Welcome everyone to the second doctoral seminar of the autumn semester!
On the 24.10.19, 16.30-19.30 at Väre R113, led by Professor Lily Díaz doctoral candidate Afdila Mamdooh will present her on-going research titled
“The possible future of films as a therapeutic and diagnostic tool”.
The use of films as stimuli in experimental settings is gaining popularity in the science community due to their unique ability to transport the observers into the world depicted in the film and tap into both unconscious and conscious behavioral, psychological, physiological and neural mechanisms. However, as films were not designed to be used for experiments, they lack the flexibility needed to allow the researchers to modify them according to their needs. Emerging evidence from the computer science field show that artificial intelligence might help overcome these limitations. In this talk I will present briefly the uniqueness of film as an art form to simulate social perception and propose how films when combined with artificial intelligence (capabilities) can serve as a therapeutic and diagnostic tool. I will also discuss the ethical aspects of pushing the boundaries of movies and how that will affect it as an art form.
Mamdooh Afdile, is a filmmaker and researcher in media and neuroscience, using physiological measurements and brain imaging techniques to study audience perception and social bias. Currently, he is an assistant professor at the film and media department in Stockholm university of the arts.
“Using movies as real-life like stimuli during neuroimaging to study the neural basis of social cognition”
Movies and narratives are increasingly used as stimuli in neuroimaging studies. This in many ways helps bridge the gaps between neuroscience, psychology, and even social sciences by allowing stimulation of, and thus also measurement of neural activity underlying, phenomena that have been less amenable to study with more traditional neuroimaging stimulus-task designs. As recent examples of our work that I will go through in my talk, observation of signature patterns underlying discrete emotions across largely shared brain structures have suggested that both basic and dimensional emotion theories are partly correct. Robust differences in brain activity when viewing genetic vs. adopted sisters going through a moral dilemma in a movie clip have shown that knowledge of shared genes shapes perception of social interactions, thus demonstrating how neuroimaging can offer important measures for social sciences that complement the traditional behavioral ones. Further, more idiosyncratic brain activity has been observed in high-functioning autistic than neurotypical subjects specifically in putative social brain regions when watching a drama movie. I will also present some results on our most recent study in preparation wherein we have observed that family ethnic-cultural background shapes brain activity and associations elicited during listening to an audiobook. Development of data analysis algorithms holds keys to rapid advances in this relatively new area of research. Modeling the stimulus and recording brain activity is significantly complemented by behavioral measures on how the subjects experienced the movie stimulus.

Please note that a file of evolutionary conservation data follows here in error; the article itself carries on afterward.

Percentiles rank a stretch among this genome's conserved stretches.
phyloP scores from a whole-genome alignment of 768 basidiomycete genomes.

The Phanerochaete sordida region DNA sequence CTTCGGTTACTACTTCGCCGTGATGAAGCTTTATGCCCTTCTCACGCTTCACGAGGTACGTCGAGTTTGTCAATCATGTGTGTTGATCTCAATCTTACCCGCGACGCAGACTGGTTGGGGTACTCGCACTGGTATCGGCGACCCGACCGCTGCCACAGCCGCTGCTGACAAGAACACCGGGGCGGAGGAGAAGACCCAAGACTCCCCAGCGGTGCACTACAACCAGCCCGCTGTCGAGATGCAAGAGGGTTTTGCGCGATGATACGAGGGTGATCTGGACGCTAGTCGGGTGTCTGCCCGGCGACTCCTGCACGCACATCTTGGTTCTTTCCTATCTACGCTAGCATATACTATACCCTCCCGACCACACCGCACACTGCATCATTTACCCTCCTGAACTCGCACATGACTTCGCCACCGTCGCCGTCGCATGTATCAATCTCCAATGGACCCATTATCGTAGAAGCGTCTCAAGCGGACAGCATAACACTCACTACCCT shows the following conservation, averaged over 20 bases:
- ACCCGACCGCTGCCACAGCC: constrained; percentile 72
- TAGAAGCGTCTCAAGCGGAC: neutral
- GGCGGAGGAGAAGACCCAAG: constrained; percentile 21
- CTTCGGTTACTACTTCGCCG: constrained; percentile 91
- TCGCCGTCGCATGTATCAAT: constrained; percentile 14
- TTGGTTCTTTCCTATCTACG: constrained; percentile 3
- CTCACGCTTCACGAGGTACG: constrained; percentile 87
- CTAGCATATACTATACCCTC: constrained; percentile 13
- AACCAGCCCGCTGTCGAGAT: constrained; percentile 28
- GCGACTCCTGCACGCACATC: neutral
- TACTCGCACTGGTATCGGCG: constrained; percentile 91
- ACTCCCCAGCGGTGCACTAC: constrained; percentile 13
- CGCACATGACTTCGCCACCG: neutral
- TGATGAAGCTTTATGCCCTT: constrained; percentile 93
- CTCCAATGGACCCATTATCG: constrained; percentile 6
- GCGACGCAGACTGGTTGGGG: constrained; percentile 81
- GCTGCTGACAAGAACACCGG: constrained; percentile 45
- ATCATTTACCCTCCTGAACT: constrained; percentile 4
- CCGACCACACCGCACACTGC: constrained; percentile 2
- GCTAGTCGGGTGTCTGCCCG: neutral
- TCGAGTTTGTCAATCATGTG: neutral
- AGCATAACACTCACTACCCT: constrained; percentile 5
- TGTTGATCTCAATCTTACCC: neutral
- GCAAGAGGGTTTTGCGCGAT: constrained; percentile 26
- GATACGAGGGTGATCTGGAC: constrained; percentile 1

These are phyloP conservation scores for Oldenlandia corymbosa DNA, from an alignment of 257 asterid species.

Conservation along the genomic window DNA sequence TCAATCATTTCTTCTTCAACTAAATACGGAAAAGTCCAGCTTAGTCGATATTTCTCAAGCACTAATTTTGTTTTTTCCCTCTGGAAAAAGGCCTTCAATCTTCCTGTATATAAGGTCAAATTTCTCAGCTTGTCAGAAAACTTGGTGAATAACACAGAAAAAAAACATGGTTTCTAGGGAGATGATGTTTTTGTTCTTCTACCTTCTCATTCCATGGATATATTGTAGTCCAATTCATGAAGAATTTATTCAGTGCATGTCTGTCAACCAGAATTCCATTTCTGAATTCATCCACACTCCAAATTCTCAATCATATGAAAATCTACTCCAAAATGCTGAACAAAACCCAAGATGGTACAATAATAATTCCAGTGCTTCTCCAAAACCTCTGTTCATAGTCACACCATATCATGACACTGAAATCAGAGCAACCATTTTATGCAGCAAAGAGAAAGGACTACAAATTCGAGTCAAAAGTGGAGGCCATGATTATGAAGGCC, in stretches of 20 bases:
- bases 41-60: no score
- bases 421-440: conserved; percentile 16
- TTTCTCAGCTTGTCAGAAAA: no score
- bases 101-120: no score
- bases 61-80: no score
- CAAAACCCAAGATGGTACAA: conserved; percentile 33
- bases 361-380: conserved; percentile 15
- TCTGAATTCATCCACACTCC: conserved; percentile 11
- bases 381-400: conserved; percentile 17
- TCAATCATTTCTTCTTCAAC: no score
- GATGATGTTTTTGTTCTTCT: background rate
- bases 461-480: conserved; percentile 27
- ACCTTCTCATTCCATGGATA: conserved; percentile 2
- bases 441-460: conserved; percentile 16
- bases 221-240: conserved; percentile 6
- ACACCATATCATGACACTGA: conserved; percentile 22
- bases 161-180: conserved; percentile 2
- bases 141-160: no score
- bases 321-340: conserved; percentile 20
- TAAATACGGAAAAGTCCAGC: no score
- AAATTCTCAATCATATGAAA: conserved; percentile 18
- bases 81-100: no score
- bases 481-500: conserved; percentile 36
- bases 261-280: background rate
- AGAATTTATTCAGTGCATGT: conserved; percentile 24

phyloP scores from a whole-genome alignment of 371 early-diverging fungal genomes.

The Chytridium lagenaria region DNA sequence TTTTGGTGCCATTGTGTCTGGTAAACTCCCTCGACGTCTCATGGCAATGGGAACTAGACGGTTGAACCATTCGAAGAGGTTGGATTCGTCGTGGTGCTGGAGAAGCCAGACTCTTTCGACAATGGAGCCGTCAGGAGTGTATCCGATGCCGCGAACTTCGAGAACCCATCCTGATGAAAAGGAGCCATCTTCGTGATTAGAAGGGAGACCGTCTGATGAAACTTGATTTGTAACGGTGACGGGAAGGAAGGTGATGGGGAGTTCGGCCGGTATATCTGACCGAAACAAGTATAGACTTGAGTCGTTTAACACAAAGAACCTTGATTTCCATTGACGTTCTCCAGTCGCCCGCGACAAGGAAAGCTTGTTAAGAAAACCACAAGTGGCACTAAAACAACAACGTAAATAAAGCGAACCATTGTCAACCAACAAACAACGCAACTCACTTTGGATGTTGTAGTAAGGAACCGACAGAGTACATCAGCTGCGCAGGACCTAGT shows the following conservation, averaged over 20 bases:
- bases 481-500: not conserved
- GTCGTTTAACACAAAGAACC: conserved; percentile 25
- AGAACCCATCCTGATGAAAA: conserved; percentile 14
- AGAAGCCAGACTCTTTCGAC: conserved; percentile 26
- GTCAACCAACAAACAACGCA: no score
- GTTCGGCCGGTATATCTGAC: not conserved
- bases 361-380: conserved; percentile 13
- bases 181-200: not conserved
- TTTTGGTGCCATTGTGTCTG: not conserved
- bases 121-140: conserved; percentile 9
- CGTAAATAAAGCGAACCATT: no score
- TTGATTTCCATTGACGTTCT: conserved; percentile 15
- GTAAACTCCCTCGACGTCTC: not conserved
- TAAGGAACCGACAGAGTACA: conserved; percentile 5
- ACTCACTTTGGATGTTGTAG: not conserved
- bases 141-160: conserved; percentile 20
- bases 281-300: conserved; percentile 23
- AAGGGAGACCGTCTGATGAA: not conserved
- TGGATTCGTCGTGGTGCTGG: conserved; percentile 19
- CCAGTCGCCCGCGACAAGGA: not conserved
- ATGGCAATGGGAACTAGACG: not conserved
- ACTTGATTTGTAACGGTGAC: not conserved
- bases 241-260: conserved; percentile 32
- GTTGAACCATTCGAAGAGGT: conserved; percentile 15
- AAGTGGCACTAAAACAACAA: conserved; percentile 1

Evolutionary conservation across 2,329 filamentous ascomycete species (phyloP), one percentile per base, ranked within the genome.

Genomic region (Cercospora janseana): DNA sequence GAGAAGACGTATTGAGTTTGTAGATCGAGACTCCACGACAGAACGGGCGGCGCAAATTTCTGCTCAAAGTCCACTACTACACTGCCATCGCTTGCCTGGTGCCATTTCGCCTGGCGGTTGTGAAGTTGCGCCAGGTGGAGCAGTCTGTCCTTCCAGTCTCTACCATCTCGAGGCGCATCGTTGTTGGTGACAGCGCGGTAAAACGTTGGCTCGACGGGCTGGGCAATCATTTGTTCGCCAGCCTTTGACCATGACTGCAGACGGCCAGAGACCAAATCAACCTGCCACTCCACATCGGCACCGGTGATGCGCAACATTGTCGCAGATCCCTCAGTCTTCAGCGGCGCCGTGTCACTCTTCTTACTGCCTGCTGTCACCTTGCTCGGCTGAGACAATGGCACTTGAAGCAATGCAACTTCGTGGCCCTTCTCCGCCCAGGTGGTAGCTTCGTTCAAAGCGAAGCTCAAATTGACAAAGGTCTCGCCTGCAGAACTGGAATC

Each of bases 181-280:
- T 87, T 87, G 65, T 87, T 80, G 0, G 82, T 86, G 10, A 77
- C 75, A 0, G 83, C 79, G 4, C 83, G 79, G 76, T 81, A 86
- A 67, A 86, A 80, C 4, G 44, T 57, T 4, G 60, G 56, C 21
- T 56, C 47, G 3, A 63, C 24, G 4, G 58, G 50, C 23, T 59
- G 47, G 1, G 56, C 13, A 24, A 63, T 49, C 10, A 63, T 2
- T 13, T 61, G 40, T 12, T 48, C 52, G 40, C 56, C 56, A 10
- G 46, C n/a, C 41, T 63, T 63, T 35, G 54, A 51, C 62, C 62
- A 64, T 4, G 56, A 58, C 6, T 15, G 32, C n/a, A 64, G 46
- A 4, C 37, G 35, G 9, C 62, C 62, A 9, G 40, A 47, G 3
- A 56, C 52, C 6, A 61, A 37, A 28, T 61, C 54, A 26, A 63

Human Brain Mapping magazine, 38/7, 2017 Differential human brain activity recorded during watching of sections from three movies consecutively vs. in an interleaved fashion as when watching a parallel narrative
Iiro P. Jääskeläinen is a tenured Associate Professor at the Department of Neuroscience and Biomedical Engineering at Aalto University School of Science. In his research, movies and narratives are used as naturalistic stimuli during neuroimaging to study human social cognition and emotions. He received his PhD at the University of Helsinki in 1995 in psychology, subsequently worked as an Instructor in Harvard University in Boston, MA, prior to returning to Helsinki University of Technology, the predecessor of Aalto University. Jääskeläinen has more than 130 publications in international peer-reviewed journals including PNAS, TINS, Biological Psychiatry, and Nature Communications.